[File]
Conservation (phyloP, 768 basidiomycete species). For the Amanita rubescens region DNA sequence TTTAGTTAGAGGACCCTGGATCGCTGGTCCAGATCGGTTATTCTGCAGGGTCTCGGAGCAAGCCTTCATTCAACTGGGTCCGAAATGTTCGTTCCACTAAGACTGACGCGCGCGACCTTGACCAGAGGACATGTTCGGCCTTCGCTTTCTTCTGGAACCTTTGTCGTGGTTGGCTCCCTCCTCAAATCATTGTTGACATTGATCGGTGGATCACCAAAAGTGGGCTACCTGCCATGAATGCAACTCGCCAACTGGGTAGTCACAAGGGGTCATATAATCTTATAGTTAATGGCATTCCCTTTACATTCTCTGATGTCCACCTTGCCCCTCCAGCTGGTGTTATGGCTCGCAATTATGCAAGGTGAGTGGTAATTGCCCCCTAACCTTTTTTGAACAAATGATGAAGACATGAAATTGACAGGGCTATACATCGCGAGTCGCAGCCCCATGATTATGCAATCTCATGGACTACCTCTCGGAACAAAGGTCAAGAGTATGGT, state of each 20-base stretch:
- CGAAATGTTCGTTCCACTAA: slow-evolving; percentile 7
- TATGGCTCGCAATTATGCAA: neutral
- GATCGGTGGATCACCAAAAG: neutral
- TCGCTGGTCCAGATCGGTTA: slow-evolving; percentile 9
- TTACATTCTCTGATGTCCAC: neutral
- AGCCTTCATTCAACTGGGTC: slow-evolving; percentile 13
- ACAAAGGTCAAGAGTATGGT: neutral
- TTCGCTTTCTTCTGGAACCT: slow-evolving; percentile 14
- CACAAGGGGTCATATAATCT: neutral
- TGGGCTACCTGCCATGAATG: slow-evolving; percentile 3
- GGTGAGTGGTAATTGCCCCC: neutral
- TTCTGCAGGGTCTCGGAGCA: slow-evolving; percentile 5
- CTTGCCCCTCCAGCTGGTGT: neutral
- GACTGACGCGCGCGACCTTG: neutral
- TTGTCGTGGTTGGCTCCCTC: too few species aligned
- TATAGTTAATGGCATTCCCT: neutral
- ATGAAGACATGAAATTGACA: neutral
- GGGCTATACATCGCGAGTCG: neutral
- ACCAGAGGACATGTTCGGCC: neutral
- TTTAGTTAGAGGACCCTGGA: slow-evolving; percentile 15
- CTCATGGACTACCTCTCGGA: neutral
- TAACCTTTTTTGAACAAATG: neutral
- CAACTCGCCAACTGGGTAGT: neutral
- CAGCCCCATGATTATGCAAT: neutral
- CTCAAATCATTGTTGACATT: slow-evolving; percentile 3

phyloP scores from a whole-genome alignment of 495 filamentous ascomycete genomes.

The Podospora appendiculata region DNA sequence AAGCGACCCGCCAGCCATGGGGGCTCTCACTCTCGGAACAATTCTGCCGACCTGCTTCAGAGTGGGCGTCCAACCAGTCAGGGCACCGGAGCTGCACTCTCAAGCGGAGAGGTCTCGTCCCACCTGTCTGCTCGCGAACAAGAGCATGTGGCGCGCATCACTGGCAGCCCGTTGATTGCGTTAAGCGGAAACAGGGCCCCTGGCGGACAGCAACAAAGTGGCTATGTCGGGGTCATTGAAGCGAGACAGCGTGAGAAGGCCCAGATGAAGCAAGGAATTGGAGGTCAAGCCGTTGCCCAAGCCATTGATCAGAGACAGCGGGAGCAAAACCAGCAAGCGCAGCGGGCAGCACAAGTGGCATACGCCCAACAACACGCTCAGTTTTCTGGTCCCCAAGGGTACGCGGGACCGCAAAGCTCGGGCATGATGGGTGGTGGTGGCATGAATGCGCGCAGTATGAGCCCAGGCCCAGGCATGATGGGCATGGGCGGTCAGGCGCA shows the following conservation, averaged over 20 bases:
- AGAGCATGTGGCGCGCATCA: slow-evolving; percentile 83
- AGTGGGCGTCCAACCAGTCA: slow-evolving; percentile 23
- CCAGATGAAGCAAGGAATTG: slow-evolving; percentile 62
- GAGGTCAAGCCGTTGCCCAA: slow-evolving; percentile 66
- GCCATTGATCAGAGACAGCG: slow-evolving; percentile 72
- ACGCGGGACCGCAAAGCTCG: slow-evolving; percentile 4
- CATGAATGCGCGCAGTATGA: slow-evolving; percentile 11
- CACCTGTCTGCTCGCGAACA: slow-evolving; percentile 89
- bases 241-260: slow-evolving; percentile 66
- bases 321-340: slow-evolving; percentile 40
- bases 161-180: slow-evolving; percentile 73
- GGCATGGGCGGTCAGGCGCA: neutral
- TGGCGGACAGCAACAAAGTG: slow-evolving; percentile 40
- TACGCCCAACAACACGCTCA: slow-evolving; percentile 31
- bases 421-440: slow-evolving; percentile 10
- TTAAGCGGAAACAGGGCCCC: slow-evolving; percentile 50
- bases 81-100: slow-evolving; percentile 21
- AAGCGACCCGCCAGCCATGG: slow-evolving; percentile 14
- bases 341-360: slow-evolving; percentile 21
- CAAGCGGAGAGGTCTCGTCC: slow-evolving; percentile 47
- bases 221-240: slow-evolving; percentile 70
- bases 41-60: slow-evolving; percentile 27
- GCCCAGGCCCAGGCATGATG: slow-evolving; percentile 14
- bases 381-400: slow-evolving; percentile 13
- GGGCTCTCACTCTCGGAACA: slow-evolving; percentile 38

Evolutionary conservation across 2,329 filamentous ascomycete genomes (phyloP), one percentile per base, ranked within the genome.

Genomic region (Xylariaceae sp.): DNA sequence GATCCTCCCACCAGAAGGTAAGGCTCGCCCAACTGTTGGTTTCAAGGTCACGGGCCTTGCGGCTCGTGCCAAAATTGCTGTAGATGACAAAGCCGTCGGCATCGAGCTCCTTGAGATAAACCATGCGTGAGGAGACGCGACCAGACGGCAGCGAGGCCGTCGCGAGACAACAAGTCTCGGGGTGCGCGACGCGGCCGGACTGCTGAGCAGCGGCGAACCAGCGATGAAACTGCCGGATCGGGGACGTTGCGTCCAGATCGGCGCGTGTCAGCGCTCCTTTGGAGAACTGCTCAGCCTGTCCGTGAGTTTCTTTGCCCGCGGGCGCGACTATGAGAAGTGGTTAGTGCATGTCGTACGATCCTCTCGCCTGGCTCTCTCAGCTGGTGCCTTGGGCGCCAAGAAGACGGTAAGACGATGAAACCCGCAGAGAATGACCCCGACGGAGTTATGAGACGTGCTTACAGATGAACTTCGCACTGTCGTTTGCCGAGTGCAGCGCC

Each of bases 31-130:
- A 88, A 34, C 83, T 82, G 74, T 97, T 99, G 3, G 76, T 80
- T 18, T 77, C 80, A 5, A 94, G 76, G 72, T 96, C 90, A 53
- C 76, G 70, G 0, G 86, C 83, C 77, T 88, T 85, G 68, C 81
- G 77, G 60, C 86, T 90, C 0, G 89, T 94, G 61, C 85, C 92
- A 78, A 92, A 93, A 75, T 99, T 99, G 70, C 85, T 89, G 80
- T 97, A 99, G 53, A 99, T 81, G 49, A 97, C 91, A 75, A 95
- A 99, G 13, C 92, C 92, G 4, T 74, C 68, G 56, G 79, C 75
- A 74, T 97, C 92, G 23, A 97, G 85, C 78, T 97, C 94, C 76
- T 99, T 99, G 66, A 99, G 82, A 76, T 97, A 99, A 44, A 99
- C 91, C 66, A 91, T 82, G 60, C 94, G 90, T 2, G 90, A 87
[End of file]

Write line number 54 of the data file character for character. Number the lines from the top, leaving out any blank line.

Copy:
Evolutionary conservation across 2,329 filamentous ascomycete genomes (phyloP), one percentile per base, ranked within the genome.